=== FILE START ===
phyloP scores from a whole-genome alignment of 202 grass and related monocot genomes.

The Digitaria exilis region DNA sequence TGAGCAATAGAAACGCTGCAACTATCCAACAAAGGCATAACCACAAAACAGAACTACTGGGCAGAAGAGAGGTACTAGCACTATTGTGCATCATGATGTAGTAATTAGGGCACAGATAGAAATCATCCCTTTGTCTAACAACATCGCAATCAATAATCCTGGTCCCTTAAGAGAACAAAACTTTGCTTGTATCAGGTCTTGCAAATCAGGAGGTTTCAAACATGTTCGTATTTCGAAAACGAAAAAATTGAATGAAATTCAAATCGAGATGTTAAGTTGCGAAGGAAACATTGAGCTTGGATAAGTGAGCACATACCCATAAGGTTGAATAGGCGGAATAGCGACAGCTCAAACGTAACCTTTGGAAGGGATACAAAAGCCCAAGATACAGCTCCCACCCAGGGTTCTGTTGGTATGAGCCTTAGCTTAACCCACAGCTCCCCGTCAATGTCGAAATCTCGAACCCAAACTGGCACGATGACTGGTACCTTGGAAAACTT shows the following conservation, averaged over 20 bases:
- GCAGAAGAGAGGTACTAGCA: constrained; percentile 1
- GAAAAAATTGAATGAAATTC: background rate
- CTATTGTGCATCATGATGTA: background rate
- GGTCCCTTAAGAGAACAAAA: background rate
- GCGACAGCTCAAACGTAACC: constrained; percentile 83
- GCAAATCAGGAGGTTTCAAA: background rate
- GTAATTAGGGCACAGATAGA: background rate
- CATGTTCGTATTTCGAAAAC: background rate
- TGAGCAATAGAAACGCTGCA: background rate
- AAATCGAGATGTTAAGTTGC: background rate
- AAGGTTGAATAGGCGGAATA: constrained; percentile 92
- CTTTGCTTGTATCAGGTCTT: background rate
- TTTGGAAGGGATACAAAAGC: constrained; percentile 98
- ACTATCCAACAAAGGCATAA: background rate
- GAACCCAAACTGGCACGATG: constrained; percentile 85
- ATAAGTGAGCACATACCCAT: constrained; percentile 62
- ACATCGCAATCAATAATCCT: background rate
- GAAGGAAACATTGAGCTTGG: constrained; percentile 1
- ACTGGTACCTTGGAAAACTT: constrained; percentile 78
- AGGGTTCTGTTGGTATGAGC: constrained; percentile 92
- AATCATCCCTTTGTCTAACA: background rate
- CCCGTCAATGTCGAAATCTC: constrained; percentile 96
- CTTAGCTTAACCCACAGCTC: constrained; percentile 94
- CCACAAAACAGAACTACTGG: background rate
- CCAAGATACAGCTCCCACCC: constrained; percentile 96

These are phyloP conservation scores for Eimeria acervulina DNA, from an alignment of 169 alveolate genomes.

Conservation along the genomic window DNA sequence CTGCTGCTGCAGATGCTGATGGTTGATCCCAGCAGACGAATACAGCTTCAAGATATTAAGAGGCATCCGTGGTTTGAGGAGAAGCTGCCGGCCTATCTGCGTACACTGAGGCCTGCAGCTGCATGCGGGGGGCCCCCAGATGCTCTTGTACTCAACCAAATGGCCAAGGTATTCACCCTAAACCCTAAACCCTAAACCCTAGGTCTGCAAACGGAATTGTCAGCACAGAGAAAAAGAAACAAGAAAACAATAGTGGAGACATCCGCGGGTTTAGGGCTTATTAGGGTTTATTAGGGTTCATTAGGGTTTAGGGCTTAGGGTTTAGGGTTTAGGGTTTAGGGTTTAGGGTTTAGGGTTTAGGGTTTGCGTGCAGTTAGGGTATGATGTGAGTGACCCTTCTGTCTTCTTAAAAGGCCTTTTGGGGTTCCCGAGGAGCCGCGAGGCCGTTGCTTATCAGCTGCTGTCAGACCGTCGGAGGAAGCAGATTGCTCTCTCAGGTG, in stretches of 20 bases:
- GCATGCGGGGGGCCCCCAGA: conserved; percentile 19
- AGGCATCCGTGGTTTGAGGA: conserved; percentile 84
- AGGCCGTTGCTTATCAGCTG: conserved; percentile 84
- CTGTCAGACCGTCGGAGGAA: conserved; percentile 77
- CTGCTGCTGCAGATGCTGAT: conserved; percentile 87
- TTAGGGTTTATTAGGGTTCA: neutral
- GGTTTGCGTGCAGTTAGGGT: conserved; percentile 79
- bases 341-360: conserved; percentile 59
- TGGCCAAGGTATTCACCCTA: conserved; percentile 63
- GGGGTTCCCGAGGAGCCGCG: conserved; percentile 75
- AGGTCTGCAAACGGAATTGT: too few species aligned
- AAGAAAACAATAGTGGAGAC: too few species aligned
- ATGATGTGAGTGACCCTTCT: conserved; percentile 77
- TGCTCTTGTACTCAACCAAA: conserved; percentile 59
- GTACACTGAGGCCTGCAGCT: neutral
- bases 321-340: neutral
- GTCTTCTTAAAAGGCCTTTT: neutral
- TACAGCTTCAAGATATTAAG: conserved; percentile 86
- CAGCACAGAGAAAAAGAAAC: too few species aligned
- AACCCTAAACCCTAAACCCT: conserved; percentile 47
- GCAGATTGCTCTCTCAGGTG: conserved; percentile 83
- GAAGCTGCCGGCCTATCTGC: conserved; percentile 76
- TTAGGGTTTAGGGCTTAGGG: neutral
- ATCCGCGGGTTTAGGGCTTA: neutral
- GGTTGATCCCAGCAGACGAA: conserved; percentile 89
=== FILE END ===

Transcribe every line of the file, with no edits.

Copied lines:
phyloP scores from a whole-genome alignment of 202 grass and related monocot genomes.

The Digitaria exilis region DNA sequence TGAGCAATAGAAACGCTGCAACTATCCAACAAAGGCATAACCACAAAACAGAACTACTGGGCAGAAGAGAGGTACTAGCACTATTGTGCATCATGATGTAGTAATTAGGGCACAGATAGAAATCATCCCTTTGTCTAACAACATCGCAATCAATAATCCTGGTCCCTTAAGAGAACAAAACTTTGCTTGTATCAGGTCTTGCAAATCAGGAGGTTTCAAACATGTTCGTATTTCGAAAACGAAAAAATTGAATGAAATTCAAATCGAGATGTTAAGTTGCGAAGGAAACATTGAGCTTGGATAAGTGAGCACATACCCATAAGGTTGAATAGGCGGAATAGCGACAGCTCAAACGTAACCTTTGGAAGGGATACAAAAGCCCAAGATACAGCTCCCACCCAGGGTTCTGTTGGTATGAGCCTTAGCTTAACCCACAGCTCCCCGTCAATGTCGAAATCTCGAACCCAAACTGGCACGATGACTGGTACCTTGGAAAACTT shows the following conservation, averaged over 20 bases:
- GCAGAAGAGAGGTACTAGCA: constrained; percentile 1
- GAAAAAATTGAATGAAATTC: background rate
- CTATTGTGCATCATGATGTA: background rate
- GGTCCCTTAAGAGAACAAAA: background rate
- GCGACAGCTCAAACGTAACC: constrained; percentile 83
- GCAAATCAGGAGGTTTCAAA: background rate
- GTAATTAGGGCACAGATAGA: background rate
- CATGTTCGTATTTCGAAAAC: background rate
- TGAGCAATAGAAACGCTGCA: background rate
- AAATCGAGATGTTAAGTTGC: background rate
- AAGGTTGAATAGGCGGAATA: constrained; percentile 92
- CTTTGCTTGTATCAGGTCTT: background rate
- TTTGGAAGGGATACAAAAGC: constrained; percentile 98
- ACTATCCAACAAAGGCATAA: background rate
- GAACCCAAACTGGCACGATG: constrained; percentile 85
- ATAAGTGAGCACATACCCAT: constrained; percentile 62
- ACATCGCAATCAATAATCCT: background rate
- GAAGGAAACATTGAGCTTGG: constrained; percentile 1
- ACTGGTACCTTGGAAAACTT: constrained; percentile 78
- AGGGTTCTGTTGGTATGAGC: constrained; percentile 92
- AATCATCCCTTTGTCTAACA: background rate
- CCCGTCAATGTCGAAATCTC: constrained; percentile 96
- CTTAGCTTAACCCACAGCTC: constrained; percentile 94
- CCACAAAACAGAACTACTGG: background rate
- CCAAGATACAGCTCCCACCC: constrained; percentile 96

These are phyloP conservation scores for Eimeria acervulina DNA, from an alignment of 169 alveolate genomes.

Conservation along the genomic window DNA sequence CTGCTGCTGCAGATGCTGATGGTTGATCCCAGCAGACGAATACAGCTTCAAGATATTAAGAGGCATCCGTGGTTTGAGGAGAAGCTGCCGGCCTATCTGCGTACACTGAGGCCTGCAGCTGCATGCGGGGGGCCCCCAGATGCTCTTGTACTCAACCAAATGGCCAAGGTATTCACCCTAAACCCTAAACCCTAAACCCTAGGTCTGCAAACGGAATTGTCAGCACAGAGAAAAAGAAACAAGAAAACAATAGTGGAGACATCCGCGGGTTTAGGGCTTATTAGGGTTTATTAGGGTTCATTAGGGTTTAGGGCTTAGGGTTTAGGGTTTAGGGTTTAGGGTTTAGGGTTTAGGGTTTAGGGTTTGCGTGCAGTTAGGGTATGATGTGAGTGACCCTTCTGTCTTCTTAAAAGGCCTTTTGGGGTTCCCGAGGAGCCGCGAGGCCGTTGCTTATCAGCTGCTGTCAGACCGTCGGAGGAAGCAGATTGCTCTCTCAGGTG, in stretches of 20 bases:
- GCATGCGGGGGGCCCCCAGA: conserved; percentile 19
- AGGCATCCGTGGTTTGAGGA: conserved; percentile 84
- AGGCCGTTGCTTATCAGCTG: conserved; percentile 84
- CTGTCAGACCGTCGGAGGAA: conserved; percentile 77
- CTGCTGCTGCAGATGCTGAT: conserved; percentile 87
- TTAGGGTTTATTAGGGTTCA: neutral
- GGTTTGCGTGCAGTTAGGGT: conserved; percentile 79
- bases 341-360: conserved; percentile 59
- TGGCCAAGGTATTCACCCTA: conserved; percentile 63
- GGGGTTCCCGAGGAGCCGCG: conserved; percentile 75
- AGGTCTGCAAACGGAATTGT: too few species aligned
- AAGAAAACAATAGTGGAGAC: too few species aligned
- ATGATGTGAGTGACCCTTCT: conserved; percentile 77
- TGCTCTTGTACTCAACCAAA: conserved; percentile 59
- GTACACTGAGGCCTGCAGCT: neutral
- bases 321-340: neutral
- GTCTTCTTAAAAGGCCTTTT: neutral
- TACAGCTTCAAGATATTAAG: conserved; percentile 86
- CAGCACAGAGAAAAAGAAAC: too few species aligned
- AACCCTAAACCCTAAACCCT: conserved; percentile 47
- GCAGATTGCTCTCTCAGGTG: conserved; percentile 83
- GAAGCTGCCGGCCTATCTGC: conserved; percentile 76
- TTAGGGTTTAGGGCTTAGGG: neutral
- ATCCGCGGGTTTAGGGCTTA: neutral
- GGTTGATCCCAGCAGACGAA: conserved; percentile 89